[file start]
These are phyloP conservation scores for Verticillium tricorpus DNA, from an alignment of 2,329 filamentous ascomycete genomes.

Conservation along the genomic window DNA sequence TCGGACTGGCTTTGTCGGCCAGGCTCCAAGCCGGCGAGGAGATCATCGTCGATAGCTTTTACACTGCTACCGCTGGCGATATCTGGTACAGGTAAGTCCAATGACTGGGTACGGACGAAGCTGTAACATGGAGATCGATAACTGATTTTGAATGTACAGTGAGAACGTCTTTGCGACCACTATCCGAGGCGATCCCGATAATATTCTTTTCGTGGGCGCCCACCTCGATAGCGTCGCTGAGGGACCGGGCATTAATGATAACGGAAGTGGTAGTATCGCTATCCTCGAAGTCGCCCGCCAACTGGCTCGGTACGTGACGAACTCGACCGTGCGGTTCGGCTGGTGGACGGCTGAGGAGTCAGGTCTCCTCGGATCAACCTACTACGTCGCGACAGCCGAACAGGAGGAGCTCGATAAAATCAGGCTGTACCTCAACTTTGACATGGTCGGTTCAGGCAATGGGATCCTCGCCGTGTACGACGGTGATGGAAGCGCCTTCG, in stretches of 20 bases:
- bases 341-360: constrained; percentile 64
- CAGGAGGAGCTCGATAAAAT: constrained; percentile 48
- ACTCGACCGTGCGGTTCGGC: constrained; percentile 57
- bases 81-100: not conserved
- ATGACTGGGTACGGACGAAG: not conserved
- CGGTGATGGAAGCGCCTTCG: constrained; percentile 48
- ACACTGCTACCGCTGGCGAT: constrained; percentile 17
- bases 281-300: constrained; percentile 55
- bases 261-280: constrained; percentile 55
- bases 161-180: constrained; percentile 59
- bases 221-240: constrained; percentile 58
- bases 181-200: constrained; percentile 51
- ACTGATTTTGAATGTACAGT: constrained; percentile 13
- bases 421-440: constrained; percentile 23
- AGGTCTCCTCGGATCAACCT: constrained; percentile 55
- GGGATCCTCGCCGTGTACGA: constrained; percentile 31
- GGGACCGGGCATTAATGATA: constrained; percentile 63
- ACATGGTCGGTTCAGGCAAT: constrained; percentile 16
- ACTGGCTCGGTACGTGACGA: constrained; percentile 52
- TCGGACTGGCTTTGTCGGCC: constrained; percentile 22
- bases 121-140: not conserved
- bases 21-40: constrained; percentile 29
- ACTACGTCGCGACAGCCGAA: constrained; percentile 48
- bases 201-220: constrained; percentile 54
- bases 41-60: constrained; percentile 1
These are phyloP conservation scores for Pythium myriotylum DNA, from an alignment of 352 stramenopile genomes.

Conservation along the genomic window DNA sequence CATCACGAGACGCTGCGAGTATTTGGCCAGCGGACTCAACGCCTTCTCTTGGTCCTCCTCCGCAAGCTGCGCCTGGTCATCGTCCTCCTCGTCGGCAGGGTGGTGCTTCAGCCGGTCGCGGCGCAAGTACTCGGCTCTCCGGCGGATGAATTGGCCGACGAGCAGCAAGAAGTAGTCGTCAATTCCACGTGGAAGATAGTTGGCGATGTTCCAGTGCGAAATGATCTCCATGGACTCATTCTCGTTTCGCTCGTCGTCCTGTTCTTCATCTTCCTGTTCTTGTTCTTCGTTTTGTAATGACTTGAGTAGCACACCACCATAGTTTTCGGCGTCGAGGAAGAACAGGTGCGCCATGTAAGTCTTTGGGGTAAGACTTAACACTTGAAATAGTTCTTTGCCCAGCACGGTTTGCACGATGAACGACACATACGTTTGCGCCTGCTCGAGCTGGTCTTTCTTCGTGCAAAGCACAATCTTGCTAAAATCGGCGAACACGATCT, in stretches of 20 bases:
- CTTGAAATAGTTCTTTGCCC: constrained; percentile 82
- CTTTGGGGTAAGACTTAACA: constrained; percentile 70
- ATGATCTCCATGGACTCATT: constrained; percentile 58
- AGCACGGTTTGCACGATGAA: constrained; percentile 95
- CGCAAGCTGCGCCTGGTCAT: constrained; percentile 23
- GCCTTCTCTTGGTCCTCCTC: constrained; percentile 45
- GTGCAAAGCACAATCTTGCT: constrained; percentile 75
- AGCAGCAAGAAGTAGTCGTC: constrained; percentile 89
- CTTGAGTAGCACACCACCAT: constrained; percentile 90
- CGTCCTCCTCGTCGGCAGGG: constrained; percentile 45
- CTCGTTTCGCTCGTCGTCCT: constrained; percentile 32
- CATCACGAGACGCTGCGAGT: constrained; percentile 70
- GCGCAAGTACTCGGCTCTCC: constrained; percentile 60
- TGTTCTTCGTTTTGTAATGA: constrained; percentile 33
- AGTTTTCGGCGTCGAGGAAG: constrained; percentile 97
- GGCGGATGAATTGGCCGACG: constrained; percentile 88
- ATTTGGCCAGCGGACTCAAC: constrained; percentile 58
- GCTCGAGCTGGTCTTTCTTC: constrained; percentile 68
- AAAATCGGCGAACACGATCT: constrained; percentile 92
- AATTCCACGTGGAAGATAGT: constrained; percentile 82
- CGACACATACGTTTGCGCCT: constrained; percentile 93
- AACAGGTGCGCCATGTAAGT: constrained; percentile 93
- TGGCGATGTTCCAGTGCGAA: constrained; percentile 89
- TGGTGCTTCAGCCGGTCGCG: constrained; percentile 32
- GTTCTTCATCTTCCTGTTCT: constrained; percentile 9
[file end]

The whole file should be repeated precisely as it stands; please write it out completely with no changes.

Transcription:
These are phyloP conservation scores for Verticillium tricorpus DNA, from an alignment of 2,329 filamentous ascomycete genomes.

Conservation along the genomic window DNA sequence TCGGACTGGCTTTGTCGGCCAGGCTCCAAGCCGGCGAGGAGATCATCGTCGATAGCTTTTACACTGCTACCGCTGGCGATATCTGGTACAGGTAAGTCCAATGACTGGGTACGGACGAAGCTGTAACATGGAGATCGATAACTGATTTTGAATGTACAGTGAGAACGTCTTTGCGACCACTATCCGAGGCGATCCCGATAATATTCTTTTCGTGGGCGCCCACCTCGATAGCGTCGCTGAGGGACCGGGCATTAATGATAACGGAAGTGGTAGTATCGCTATCCTCGAAGTCGCCCGCCAACTGGCTCGGTACGTGACGAACTCGACCGTGCGGTTCGGCTGGTGGACGGCTGAGGAGTCAGGTCTCCTCGGATCAACCTACTACGTCGCGACAGCCGAACAGGAGGAGCTCGATAAAATCAGGCTGTACCTCAACTTTGACATGGTCGGTTCAGGCAATGGGATCCTCGCCGTGTACGACGGTGATGGAAGCGCCTTCG, in stretches of 20 bases:
- bases 341-360: constrained; percentile 64
- CAGGAGGAGCTCGATAAAAT: constrained; percentile 48
- ACTCGACCGTGCGGTTCGGC: constrained; percentile 57
- bases 81-100: not conserved
- ATGACTGGGTACGGACGAAG: not conserved
- CGGTGATGGAAGCGCCTTCG: constrained; percentile 48
- ACACTGCTACCGCTGGCGAT: constrained; percentile 17
- bases 281-300: constrained; percentile 55
- bases 261-280: constrained; percentile 55
- bases 161-180: constrained; percentile 59
- bases 221-240: constrained; percentile 58
- bases 181-200: constrained; percentile 51
- ACTGATTTTGAATGTACAGT: constrained; percentile 13
- bases 421-440: constrained; percentile 23
- AGGTCTCCTCGGATCAACCT: constrained; percentile 55
- GGGATCCTCGCCGTGTACGA: constrained; percentile 31
- GGGACCGGGCATTAATGATA: constrained; percentile 63
- ACATGGTCGGTTCAGGCAAT: constrained; percentile 16
- ACTGGCTCGGTACGTGACGA: constrained; percentile 52
- TCGGACTGGCTTTGTCGGCC: constrained; percentile 22
- bases 121-140: not conserved
- bases 21-40: constrained; percentile 29
- ACTACGTCGCGACAGCCGAA: constrained; percentile 48
- bases 201-220: constrained; percentile 54
- bases 41-60: constrained; percentile 1
These are phyloP conservation scores for Pythium myriotylum DNA, from an alignment of 352 stramenopile genomes.

Conservation along the genomic window DNA sequence CATCACGAGACGCTGCGAGTATTTGGCCAGCGGACTCAACGCCTTCTCTTGGTCCTCCTCCGCAAGCTGCGCCTGGTCATCGTCCTCCTCGTCGGCAGGGTGGTGCTTCAGCCGGTCGCGGCGCAAGTACTCGGCTCTCCGGCGGATGAATTGGCCGACGAGCAGCAAGAAGTAGTCGTCAATTCCACGTGGAAGATAGTTGGCGATGTTCCAGTGCGAAATGATCTCCATGGACTCATTCTCGTTTCGCTCGTCGTCCTGTTCTTCATCTTCCTGTTCTTGTTCTTCGTTTTGTAATGACTTGAGTAGCACACCACCATAGTTTTCGGCGTCGAGGAAGAACAGGTGCGCCATGTAAGTCTTTGGGGTAAGACTTAACACTTGAAATAGTTCTTTGCCCAGCACGGTTTGCACGATGAACGACACATACGTTTGCGCCTGCTCGAGCTGGTCTTTCTTCGTGCAAAGCACAATCTTGCTAAAATCGGCGAACACGATCT, in stretches of 20 bases:
- CTTGAAATAGTTCTTTGCCC: constrained; percentile 82
- CTTTGGGGTAAGACTTAACA: constrained; percentile 70
- ATGATCTCCATGGACTCATT: constrained; percentile 58
- AGCACGGTTTGCACGATGAA: constrained; percentile 95
- CGCAAGCTGCGCCTGGTCAT: constrained; percentile 23
- GCCTTCTCTTGGTCCTCCTC: constrained; percentile 45
- GTGCAAAGCACAATCTTGCT: constrained; percentile 75
- AGCAGCAAGAAGTAGTCGTC: constrained; percentile 89
- CTTGAGTAGCACACCACCAT: constrained; percentile 90
- CGTCCTCCTCGTCGGCAGGG: constrained; percentile 45
- CTCGTTTCGCTCGTCGTCCT: constrained; percentile 32
- CATCACGAGACGCTGCGAGT: constrained; percentile 70
- GCGCAAGTACTCGGCTCTCC: constrained; percentile 60
- TGTTCTTCGTTTTGTAATGA: constrained; percentile 33
- AGTTTTCGGCGTCGAGGAAG: constrained; percentile 97
- GGCGGATGAATTGGCCGACG: constrained; percentile 88
- ATTTGGCCAGCGGACTCAAC: constrained; percentile 58
- GCTCGAGCTGGTCTTTCTTC: constrained; percentile 68
- AAAATCGGCGAACACGATCT: constrained; percentile 92
- AATTCCACGTGGAAGATAGT: constrained; percentile 82
- CGACACATACGTTTGCGCCT: constrained; percentile 93
- AACAGGTGCGCCATGTAAGT: constrained; percentile 93
- TGGCGATGTTCCAGTGCGAA: constrained; percentile 89
- TGGTGCTTCAGCCGGTCGCG: constrained; percentile 32
- GTTCTTCATCTTCCTGTTCT: constrained; percentile 9